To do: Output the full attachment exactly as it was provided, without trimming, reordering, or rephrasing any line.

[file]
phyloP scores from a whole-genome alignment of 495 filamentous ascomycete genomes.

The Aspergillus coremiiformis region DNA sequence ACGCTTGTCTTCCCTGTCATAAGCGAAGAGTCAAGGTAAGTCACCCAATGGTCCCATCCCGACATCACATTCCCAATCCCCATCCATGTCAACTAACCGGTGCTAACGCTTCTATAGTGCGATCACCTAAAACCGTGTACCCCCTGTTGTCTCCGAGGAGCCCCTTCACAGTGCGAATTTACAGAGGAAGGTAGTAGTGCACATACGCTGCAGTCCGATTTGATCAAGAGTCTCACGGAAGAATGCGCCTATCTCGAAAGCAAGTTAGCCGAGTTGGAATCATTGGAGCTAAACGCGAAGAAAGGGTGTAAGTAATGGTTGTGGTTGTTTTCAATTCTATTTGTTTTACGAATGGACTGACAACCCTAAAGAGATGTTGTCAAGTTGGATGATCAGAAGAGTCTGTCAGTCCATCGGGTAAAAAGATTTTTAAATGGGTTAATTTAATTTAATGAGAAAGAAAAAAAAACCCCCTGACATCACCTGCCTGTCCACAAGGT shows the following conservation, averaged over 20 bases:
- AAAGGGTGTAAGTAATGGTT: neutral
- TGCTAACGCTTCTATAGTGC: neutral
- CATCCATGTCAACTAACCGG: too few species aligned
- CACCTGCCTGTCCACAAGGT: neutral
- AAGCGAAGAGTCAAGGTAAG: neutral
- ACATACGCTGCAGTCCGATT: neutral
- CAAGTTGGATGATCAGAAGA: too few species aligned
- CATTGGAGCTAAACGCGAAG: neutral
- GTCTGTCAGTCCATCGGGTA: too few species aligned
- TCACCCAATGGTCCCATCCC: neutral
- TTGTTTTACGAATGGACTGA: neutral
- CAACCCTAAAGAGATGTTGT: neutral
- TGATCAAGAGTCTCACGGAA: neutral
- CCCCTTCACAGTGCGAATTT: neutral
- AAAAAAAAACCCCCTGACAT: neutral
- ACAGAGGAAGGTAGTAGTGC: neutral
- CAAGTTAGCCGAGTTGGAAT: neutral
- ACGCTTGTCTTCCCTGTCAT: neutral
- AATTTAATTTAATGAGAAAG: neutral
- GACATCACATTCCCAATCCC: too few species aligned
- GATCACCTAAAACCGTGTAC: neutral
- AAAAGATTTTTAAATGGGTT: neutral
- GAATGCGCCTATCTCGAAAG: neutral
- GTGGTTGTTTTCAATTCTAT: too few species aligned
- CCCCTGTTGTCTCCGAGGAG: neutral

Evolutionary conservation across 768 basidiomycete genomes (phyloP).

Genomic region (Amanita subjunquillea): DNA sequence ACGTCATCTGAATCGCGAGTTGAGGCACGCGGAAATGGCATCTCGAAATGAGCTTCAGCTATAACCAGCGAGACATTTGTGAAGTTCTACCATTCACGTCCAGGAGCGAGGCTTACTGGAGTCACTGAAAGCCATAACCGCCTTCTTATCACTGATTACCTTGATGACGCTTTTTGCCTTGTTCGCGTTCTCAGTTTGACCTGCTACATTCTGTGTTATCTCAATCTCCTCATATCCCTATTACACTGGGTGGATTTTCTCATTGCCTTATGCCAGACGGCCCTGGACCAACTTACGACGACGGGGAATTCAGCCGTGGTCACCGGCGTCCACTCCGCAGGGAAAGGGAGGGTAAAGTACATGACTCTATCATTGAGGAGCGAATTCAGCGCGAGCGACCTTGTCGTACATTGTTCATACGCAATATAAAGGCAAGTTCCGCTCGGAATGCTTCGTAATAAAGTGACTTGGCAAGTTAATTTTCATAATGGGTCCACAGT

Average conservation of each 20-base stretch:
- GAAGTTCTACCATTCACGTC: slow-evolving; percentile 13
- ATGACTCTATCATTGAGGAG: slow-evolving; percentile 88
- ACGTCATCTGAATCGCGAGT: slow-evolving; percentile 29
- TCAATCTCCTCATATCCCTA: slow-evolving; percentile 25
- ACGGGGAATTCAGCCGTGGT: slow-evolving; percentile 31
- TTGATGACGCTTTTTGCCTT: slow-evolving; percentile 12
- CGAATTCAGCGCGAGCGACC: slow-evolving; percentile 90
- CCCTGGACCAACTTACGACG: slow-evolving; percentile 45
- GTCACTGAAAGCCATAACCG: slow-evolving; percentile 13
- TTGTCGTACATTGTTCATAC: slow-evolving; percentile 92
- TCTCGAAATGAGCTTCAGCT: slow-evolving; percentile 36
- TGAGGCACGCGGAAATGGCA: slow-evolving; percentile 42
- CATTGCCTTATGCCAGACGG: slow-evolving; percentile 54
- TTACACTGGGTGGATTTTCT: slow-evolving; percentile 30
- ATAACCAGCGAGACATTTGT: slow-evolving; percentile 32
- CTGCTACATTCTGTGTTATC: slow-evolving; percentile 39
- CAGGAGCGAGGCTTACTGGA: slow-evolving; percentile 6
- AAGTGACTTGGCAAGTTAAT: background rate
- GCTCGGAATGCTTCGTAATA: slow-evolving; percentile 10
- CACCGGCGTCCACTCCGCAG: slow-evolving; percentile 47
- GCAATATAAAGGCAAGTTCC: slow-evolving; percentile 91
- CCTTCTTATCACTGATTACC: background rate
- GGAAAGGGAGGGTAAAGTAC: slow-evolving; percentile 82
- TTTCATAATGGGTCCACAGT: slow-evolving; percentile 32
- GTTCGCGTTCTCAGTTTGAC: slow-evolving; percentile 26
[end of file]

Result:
phyloP scores from a whole-genome alignment of 495 filamentous ascomycete genomes.

The Aspergillus coremiiformis region DNA sequence ACGCTTGTCTTCCCTGTCATAAGCGAAGAGTCAAGGTAAGTCACCCAATGGTCCCATCCCGACATCACATTCCCAATCCCCATCCATGTCAACTAACCGGTGCTAACGCTTCTATAGTGCGATCACCTAAAACCGTGTACCCCCTGTTGTCTCCGAGGAGCCCCTTCACAGTGCGAATTTACAGAGGAAGGTAGTAGTGCACATACGCTGCAGTCCGATTTGATCAAGAGTCTCACGGAAGAATGCGCCTATCTCGAAAGCAAGTTAGCCGAGTTGGAATCATTGGAGCTAAACGCGAAGAAAGGGTGTAAGTAATGGTTGTGGTTGTTTTCAATTCTATTTGTTTTACGAATGGACTGACAACCCTAAAGAGATGTTGTCAAGTTGGATGATCAGAAGAGTCTGTCAGTCCATCGGGTAAAAAGATTTTTAAATGGGTTAATTTAATTTAATGAGAAAGAAAAAAAAACCCCCTGACATCACCTGCCTGTCCACAAGGT shows the following conservation, averaged over 20 bases:
- AAAGGGTGTAAGTAATGGTT: neutral
- TGCTAACGCTTCTATAGTGC: neutral
- CATCCATGTCAACTAACCGG: too few species aligned
- CACCTGCCTGTCCACAAGGT: neutral
- AAGCGAAGAGTCAAGGTAAG: neutral
- ACATACGCTGCAGTCCGATT: neutral
- CAAGTTGGATGATCAGAAGA: too few species aligned
- CATTGGAGCTAAACGCGAAG: neutral
- GTCTGTCAGTCCATCGGGTA: too few species aligned
- TCACCCAATGGTCCCATCCC: neutral
- TTGTTTTACGAATGGACTGA: neutral
- CAACCCTAAAGAGATGTTGT: neutral
- TGATCAAGAGTCTCACGGAA: neutral
- CCCCTTCACAGTGCGAATTT: neutral
- AAAAAAAAACCCCCTGACAT: neutral
- ACAGAGGAAGGTAGTAGTGC: neutral
- CAAGTTAGCCGAGTTGGAAT: neutral
- ACGCTTGTCTTCCCTGTCAT: neutral
- AATTTAATTTAATGAGAAAG: neutral
- GACATCACATTCCCAATCCC: too few species aligned
- GATCACCTAAAACCGTGTAC: neutral
- AAAAGATTTTTAAATGGGTT: neutral
- GAATGCGCCTATCTCGAAAG: neutral
- GTGGTTGTTTTCAATTCTAT: too few species aligned
- CCCCTGTTGTCTCCGAGGAG: neutral

Evolutionary conservation across 768 basidiomycete genomes (phyloP).

Genomic region (Amanita subjunquillea): DNA sequence ACGTCATCTGAATCGCGAGTTGAGGCACGCGGAAATGGCATCTCGAAATGAGCTTCAGCTATAACCAGCGAGACATTTGTGAAGTTCTACCATTCACGTCCAGGAGCGAGGCTTACTGGAGTCACTGAAAGCCATAACCGCCTTCTTATCACTGATTACCTTGATGACGCTTTTTGCCTTGTTCGCGTTCTCAGTTTGACCTGCTACATTCTGTGTTATCTCAATCTCCTCATATCCCTATTACACTGGGTGGATTTTCTCATTGCCTTATGCCAGACGGCCCTGGACCAACTTACGACGACGGGGAATTCAGCCGTGGTCACCGGCGTCCACTCCGCAGGGAAAGGGAGGGTAAAGTACATGACTCTATCATTGAGGAGCGAATTCAGCGCGAGCGACCTTGTCGTACATTGTTCATACGCAATATAAAGGCAAGTTCCGCTCGGAATGCTTCGTAATAAAGTGACTTGGCAAGTTAATTTTCATAATGGGTCCACAGT

Average conservation of each 20-base stretch:
- GAAGTTCTACCATTCACGTC: slow-evolving; percentile 13
- ATGACTCTATCATTGAGGAG: slow-evolving; percentile 88
- ACGTCATCTGAATCGCGAGT: slow-evolving; percentile 29
- TCAATCTCCTCATATCCCTA: slow-evolving; percentile 25
- ACGGGGAATTCAGCCGTGGT: slow-evolving; percentile 31
- TTGATGACGCTTTTTGCCTT: slow-evolving; percentile 12
- CGAATTCAGCGCGAGCGACC: slow-evolving; percentile 90
- CCCTGGACCAACTTACGACG: slow-evolving; percentile 45
- GTCACTGAAAGCCATAACCG: slow-evolving; percentile 13
- TTGTCGTACATTGTTCATAC: slow-evolving; percentile 92
- TCTCGAAATGAGCTTCAGCT: slow-evolving; percentile 36
- TGAGGCACGCGGAAATGGCA: slow-evolving; percentile 42
- CATTGCCTTATGCCAGACGG: slow-evolving; percentile 54
- TTACACTGGGTGGATTTTCT: slow-evolving; percentile 30
- ATAACCAGCGAGACATTTGT: slow-evolving; percentile 32
- CTGCTACATTCTGTGTTATC: slow-evolving; percentile 39
- CAGGAGCGAGGCTTACTGGA: slow-evolving; percentile 6
- AAGTGACTTGGCAAGTTAAT: background rate
- GCTCGGAATGCTTCGTAATA: slow-evolving; percentile 10
- CACCGGCGTCCACTCCGCAG: slow-evolving; percentile 47
- GCAATATAAAGGCAAGTTCC: slow-evolving; percentile 91
- CCTTCTTATCACTGATTACC: background rate
- GGAAAGGGAGGGTAAAGTAC: slow-evolving; percentile 82
- TTTCATAATGGGTCCACAGT: slow-evolving; percentile 32
- GTTCGCGTTCTCAGTTTGAC: slow-evolving; percentile 26